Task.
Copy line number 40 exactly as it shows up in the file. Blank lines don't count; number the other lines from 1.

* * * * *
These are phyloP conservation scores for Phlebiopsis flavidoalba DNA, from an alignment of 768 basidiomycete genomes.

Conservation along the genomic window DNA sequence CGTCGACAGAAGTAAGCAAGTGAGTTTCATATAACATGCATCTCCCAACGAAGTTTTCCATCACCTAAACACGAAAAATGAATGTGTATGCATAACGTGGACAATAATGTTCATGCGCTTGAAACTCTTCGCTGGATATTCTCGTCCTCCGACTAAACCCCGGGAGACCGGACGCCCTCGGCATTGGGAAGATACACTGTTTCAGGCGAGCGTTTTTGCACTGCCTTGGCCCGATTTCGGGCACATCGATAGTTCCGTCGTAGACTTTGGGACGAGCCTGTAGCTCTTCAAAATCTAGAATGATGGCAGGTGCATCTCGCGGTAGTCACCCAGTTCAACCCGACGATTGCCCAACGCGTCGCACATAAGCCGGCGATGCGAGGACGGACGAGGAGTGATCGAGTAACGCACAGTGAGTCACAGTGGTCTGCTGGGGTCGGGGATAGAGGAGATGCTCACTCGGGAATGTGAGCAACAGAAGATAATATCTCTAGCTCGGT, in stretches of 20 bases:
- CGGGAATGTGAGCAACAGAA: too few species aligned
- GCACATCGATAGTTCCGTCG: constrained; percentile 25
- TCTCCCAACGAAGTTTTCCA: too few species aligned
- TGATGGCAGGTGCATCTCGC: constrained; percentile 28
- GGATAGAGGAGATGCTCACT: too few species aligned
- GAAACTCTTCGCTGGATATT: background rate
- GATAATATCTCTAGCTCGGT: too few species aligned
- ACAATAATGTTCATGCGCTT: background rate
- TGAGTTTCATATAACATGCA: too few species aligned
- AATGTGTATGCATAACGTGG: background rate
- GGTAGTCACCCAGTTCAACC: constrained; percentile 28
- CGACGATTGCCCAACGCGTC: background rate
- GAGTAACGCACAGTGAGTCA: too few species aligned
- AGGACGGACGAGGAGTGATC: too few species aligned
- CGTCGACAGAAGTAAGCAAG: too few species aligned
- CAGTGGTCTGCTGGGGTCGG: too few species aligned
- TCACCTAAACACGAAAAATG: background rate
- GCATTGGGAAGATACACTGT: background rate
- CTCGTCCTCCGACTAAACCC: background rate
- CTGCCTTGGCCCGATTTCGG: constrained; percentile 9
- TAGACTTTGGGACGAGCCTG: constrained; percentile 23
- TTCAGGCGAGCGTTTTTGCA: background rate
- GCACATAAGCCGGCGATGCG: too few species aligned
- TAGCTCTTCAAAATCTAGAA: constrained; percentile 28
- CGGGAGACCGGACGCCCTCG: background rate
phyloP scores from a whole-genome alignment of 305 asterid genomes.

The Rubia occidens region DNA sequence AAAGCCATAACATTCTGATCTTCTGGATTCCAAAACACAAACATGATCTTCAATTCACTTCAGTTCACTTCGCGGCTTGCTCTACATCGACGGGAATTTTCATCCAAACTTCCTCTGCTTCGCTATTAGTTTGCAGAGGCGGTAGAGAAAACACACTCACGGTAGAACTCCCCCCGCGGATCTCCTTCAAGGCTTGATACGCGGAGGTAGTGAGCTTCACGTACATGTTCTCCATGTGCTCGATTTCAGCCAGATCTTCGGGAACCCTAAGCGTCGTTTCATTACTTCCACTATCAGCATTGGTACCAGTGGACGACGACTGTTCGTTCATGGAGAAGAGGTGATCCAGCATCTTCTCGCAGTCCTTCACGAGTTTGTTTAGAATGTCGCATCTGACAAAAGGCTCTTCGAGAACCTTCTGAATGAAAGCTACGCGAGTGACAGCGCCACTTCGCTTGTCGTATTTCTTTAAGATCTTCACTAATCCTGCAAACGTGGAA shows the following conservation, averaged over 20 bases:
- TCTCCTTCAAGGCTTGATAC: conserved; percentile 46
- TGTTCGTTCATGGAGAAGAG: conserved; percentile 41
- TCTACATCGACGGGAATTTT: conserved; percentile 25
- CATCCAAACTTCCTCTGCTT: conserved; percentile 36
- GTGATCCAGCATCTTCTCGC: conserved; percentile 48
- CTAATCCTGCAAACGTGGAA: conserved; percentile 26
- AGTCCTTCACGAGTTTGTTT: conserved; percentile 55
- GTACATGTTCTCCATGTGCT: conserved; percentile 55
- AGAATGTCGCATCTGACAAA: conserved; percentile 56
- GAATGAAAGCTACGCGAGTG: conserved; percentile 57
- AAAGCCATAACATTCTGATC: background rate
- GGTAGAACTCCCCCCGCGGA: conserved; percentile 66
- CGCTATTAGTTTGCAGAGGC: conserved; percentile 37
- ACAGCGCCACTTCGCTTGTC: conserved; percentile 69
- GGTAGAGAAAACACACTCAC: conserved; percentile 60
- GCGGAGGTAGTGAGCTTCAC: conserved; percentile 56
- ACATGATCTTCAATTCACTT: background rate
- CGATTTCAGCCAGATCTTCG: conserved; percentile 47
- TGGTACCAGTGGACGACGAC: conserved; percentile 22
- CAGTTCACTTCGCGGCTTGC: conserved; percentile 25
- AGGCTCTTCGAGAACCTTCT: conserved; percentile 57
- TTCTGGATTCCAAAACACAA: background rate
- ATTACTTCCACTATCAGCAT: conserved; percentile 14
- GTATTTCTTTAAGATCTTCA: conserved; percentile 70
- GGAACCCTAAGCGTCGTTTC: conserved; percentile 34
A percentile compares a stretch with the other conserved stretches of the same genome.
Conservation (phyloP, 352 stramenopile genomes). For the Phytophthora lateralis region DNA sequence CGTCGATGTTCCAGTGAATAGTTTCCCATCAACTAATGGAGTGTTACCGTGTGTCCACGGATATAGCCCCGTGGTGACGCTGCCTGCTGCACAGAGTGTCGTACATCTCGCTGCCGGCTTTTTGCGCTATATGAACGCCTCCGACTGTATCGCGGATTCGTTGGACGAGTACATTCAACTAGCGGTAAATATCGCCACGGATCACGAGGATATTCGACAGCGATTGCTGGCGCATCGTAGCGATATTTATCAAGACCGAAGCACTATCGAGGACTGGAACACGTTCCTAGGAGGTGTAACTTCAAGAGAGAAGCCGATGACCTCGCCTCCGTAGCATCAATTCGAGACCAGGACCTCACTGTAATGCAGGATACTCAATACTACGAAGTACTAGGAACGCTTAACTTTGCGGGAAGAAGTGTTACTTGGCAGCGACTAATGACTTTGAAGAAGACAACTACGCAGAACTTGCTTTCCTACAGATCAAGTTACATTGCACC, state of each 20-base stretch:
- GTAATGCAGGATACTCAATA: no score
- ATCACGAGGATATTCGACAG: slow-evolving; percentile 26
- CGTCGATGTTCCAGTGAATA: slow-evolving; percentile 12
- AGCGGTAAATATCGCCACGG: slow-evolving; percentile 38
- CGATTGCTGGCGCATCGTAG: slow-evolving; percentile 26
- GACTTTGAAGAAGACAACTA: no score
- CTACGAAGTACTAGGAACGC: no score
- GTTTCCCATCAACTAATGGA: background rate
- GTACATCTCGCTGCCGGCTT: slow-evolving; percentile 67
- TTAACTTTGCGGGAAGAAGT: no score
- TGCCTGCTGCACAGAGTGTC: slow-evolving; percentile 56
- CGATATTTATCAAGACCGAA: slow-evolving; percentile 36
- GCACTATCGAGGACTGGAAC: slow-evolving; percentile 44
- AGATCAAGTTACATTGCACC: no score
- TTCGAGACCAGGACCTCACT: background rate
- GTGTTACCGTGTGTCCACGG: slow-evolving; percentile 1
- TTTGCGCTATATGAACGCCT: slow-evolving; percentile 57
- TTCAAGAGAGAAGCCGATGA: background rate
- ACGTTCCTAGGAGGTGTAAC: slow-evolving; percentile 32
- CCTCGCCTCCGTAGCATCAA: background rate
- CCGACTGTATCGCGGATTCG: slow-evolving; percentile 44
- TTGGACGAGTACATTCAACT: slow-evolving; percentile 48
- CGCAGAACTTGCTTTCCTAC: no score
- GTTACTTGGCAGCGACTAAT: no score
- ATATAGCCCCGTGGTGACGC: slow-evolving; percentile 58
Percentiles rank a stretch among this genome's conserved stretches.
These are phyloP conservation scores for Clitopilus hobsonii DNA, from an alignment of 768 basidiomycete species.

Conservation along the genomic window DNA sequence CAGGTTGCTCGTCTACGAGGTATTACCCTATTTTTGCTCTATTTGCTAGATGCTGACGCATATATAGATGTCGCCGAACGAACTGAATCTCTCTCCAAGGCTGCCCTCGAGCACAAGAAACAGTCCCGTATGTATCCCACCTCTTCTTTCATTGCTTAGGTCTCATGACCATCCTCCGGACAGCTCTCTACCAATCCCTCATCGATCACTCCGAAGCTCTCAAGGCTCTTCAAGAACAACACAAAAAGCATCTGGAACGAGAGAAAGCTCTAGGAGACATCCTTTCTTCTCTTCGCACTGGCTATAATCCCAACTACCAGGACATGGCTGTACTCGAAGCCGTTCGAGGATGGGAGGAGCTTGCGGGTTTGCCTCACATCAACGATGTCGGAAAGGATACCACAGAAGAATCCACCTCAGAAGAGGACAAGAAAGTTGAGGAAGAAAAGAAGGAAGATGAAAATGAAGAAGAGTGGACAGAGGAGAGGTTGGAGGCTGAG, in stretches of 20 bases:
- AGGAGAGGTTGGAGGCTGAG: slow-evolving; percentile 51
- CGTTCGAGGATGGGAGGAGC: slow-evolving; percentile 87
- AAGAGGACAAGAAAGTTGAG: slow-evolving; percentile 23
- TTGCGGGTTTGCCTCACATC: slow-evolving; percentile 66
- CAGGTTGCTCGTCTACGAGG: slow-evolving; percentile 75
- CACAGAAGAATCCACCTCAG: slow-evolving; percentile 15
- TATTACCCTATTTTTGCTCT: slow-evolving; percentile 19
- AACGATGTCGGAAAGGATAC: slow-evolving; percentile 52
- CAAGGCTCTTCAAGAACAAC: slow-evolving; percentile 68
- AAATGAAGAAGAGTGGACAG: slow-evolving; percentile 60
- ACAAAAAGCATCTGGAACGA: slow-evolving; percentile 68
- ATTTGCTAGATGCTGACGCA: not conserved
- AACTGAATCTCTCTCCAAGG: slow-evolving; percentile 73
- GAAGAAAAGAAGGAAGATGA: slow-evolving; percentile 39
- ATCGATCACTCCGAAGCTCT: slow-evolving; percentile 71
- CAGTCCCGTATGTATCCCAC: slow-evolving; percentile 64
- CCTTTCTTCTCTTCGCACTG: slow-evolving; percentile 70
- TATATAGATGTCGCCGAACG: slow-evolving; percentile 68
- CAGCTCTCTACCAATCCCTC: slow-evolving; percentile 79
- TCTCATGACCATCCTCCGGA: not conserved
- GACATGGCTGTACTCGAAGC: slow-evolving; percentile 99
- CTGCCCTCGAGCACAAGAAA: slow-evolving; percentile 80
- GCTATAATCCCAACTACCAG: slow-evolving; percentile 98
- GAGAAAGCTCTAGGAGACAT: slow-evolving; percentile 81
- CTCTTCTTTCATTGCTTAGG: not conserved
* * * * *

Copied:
- AAAGCCATAACATTCTGATC: background rate